26 May 2010

The Three Faces of Rush... Not

“Any man who is under 30, and is not a liberal, has no heart; and any man who is over 30, and is not a conservative, has no brains.”

No, it is not Churchill, though I have seen it attributed to him. But I suppose it was because he was a liberal prior to being a conservative. It fit, as it were.

Why mention this? Because many a soul did this, and we generally think that means they changed. As I grow older I see something else: that one becomes more complex. Likewise, liberal and conservative are more complex than I once thought. This notion came to me while reading David Brook’s latest column in the NYTimes.

I agreed with most of it, as I do with most of his writing. Brooks is a conservative. So that must make me conservative, right?

Not if conservative or liberal are not simple things. As I get older I sense my liberalism getting more complex and my conservatism (yes we all have both in us). For the purposes of a blog post I will limit my thoughts to conservatism, and posit that there are three kinds of conservatism, and they are not what you might first think.

1. Ideological conservatism. This is what we hear about all the time, usually expressed as social or economic theories that apply to government and its role. Ideological conservatism is a platform of policies and principles. To be one is to espouse them and promote them.
2. Philosophical conservatism. This is the Scottish Enlightenment in Brooks column, dominated by David Hume, which was is not about policies but about a scrupulously empirical approach to human nature.
3. Temperamental Conservatism. This is a psychic and moral state, that appears as modesty and manners, in those to whom respect and virtue are standards of personal and social value.


I have always been a temperamental conservative, as my belief in things like the ‘boy scout law’ attests. Virtue and honor matter.

Over time I have become more philosophically conservative, meaning skeptical of human claims to knowledge and aware of the failures of even noble causes with good intentions.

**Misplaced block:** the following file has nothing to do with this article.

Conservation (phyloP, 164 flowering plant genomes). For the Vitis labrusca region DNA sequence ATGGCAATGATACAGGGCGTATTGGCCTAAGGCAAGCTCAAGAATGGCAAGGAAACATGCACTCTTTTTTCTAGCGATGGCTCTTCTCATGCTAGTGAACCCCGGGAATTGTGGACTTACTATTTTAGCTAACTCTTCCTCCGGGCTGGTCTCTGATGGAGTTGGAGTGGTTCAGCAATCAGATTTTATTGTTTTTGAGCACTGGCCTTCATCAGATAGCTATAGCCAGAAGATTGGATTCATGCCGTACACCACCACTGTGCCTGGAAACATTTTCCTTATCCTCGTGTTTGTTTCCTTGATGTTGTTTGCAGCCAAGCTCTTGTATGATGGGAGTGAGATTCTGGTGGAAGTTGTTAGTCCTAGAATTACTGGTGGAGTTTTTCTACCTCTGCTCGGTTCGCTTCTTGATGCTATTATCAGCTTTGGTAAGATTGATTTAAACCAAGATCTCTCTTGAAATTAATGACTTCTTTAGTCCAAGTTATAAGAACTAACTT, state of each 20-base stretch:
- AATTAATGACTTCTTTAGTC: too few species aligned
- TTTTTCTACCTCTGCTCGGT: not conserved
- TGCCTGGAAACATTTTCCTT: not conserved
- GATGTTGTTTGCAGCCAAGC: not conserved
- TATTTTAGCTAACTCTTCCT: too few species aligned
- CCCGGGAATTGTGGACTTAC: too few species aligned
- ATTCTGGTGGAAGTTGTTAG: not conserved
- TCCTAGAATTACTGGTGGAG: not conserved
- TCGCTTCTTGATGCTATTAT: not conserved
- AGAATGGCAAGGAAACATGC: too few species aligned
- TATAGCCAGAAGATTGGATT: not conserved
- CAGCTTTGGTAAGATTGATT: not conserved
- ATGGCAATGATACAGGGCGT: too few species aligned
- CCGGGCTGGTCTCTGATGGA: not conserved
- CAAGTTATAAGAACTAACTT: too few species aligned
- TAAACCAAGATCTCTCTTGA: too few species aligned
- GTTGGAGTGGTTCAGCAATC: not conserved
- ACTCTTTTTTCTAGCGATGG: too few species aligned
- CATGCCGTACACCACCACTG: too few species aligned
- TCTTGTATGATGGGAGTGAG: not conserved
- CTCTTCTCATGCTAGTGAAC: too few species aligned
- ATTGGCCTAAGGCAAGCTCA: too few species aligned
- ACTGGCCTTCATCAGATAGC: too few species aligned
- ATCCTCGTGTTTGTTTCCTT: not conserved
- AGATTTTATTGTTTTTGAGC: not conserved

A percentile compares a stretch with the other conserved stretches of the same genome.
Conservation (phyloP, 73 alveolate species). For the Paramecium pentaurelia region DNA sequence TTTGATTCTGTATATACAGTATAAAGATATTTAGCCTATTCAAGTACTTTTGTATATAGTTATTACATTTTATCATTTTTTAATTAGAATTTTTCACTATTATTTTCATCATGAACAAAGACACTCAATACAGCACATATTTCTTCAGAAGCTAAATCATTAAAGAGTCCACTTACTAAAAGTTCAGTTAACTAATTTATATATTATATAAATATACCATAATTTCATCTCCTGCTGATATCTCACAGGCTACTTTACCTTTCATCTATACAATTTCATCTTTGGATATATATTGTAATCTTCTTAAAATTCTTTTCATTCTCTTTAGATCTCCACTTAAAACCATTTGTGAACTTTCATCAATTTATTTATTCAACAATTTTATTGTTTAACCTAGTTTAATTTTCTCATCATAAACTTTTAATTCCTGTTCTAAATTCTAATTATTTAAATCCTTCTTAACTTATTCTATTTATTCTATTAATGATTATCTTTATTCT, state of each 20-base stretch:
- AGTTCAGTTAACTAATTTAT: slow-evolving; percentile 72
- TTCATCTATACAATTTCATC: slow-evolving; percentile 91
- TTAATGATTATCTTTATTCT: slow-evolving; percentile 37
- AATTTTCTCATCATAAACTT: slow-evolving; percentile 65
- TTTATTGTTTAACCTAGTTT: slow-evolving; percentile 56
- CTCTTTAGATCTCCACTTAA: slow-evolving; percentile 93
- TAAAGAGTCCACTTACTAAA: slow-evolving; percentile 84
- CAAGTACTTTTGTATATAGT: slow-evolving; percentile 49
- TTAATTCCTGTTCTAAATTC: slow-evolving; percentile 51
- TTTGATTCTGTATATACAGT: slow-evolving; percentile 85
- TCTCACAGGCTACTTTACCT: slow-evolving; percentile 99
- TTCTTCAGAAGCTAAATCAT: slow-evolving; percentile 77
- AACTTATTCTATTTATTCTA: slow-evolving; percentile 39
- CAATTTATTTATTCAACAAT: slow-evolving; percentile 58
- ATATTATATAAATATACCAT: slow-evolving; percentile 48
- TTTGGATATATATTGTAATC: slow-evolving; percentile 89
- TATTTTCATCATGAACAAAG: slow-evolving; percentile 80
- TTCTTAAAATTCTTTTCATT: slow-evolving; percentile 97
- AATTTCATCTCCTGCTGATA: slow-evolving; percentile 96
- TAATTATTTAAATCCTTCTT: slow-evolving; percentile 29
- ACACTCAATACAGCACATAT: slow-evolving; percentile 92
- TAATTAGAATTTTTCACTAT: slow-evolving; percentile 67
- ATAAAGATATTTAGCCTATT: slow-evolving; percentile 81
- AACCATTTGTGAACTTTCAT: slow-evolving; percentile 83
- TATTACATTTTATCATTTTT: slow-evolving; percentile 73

But I am even more hostile to ideological conservatism than I ever was. The moral hubris of it offends my temperamental conservatism. The intellectual arrogance of it offends my philosophical conservatism.

In other words, ideological conservatism is not truly conservative. It is merely ideological, which is why it is more like Lenin than Burke, more like Robespierre than Voltaire. Lacking intellectual rigor and moral fiber, it is ultimately a political thug; a bully for whom power is all that counts, and getting it all that matters.

It is Joseph McCarthy all over again, and everyone knows it. But where is Edward R. Murrow?

4 comments:

Bill Baar said...

It would help if you would clarify just what's on your mind under the label of ideological conservative.

Conservatives in the sense of people who respect history and tradition are really anti-ideological. They support traditional marriage because it's their tradition. Marriage as a right is profoundly ideological to them. It's a right based on a ideologue's finding of justice, regardless of traditions or history.

Considering I knew a left that a few decades ago considered marriage a kind of bondage that the left know views as a right, there's a certain logic to the Conservative's disdain for Liberal malleability. The ideology fits the agenda of the moment and can changes as the ideologues sees fit.

Anyways, as for your Churchill quote, it's false, and typically quoted using Socialist instead of Liberal (which would make more sense for Churchill to say as Liberal in his context means something different).

I heard it as a young Socialist from my Dad who attributed it to Clemanceau and that seems pretty acccuarte

via google answers http://answers.google.com/answers/threadview?id=374518

The phrase originated with Francois Guisot (1787-1874): "Not to be a republican at twenty is proof of want of heart; to be one at thirty is proof of want of head." It was revived by French Premier Georges Clemenceau (1841-1929): "Not to be a socialist at twenty is proof of want of heart; to be one at thirty is proof of want of head."

WFW said...

Hi Bill,

I duly noted that the quote is mis-attributed to Churchill at the top of the post. My source spelled Guizot with a 'z' though.

I wished to observe that some of those who most claim the term conservative are not conservative in every sense. Much of free enterprise platform is rather rosy about the rationality of markets for example. Hardly the stuff of Hume or Burke.

Both liberal and conservative are large words that I fear are being tied down to very specific notions that then force people to make either/or, black/white choices where they may be a range of choices.

I am conservative in ways, and glad of it. I am liberal in other ways, and glad of that. And I think these are not hypocritical or paradoxical either.

WFW said...
This comment has been removed by the author.
Bill Baar said...

Regarding,

I am conservative in ways, and glad of it. I am liberal in other ways, and glad of that. And I think these are not hypocritical or paradoxical either.

Note,

Only dead fish swim with the stream. ~Malcolm Muggeridge

keep muddying the waters...

vr
Bill